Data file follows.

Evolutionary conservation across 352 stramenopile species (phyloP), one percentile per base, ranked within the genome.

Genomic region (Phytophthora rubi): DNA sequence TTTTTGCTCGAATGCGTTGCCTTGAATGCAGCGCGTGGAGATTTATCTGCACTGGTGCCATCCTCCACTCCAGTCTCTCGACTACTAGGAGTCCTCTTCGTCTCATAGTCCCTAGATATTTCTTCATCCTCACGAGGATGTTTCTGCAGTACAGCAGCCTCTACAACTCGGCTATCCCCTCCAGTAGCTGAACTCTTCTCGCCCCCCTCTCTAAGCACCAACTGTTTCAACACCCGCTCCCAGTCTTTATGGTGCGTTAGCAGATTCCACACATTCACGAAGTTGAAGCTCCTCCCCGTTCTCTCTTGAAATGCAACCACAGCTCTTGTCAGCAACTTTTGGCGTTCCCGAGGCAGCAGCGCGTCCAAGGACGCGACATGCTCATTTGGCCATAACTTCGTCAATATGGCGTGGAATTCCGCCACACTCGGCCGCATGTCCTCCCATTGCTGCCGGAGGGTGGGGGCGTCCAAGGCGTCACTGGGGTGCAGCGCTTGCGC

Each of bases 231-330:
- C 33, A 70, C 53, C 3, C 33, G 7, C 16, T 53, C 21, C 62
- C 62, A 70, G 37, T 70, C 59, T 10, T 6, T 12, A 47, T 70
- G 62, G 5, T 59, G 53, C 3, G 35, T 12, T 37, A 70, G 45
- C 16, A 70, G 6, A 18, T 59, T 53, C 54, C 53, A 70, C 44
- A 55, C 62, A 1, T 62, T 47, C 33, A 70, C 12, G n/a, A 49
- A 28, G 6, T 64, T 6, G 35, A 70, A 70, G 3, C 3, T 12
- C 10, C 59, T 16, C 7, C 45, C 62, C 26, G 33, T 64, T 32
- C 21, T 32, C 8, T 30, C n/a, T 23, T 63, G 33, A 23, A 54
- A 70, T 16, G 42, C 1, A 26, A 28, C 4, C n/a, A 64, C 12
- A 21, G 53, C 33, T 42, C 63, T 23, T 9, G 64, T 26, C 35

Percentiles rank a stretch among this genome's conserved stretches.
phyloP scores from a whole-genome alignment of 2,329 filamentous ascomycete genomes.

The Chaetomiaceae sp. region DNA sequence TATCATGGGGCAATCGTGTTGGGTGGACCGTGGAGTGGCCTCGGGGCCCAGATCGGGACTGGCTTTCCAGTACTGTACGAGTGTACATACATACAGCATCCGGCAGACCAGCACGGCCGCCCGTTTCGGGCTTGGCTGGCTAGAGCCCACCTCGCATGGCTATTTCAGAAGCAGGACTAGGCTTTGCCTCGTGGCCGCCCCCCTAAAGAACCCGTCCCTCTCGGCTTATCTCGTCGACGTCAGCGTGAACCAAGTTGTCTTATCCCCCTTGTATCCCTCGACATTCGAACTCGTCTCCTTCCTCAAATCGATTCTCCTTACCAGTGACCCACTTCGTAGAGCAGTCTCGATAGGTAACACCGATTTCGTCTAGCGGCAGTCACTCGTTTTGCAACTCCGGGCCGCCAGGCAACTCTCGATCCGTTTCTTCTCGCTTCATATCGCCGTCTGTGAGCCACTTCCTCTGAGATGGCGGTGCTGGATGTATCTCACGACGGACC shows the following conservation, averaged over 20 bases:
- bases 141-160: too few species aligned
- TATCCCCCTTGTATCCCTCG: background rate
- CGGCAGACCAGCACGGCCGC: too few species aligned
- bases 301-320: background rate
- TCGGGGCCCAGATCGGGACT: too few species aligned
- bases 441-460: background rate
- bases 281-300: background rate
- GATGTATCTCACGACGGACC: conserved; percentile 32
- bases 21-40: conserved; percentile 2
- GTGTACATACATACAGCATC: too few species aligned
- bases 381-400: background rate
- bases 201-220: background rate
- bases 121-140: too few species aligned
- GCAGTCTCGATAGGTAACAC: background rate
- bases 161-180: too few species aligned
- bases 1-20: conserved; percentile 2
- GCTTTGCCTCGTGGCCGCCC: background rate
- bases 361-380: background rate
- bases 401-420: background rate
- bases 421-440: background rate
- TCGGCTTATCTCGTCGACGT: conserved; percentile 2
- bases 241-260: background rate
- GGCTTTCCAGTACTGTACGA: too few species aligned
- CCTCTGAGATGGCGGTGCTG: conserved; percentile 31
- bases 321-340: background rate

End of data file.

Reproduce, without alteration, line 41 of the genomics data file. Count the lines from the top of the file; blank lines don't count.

- bases 321-340: background rate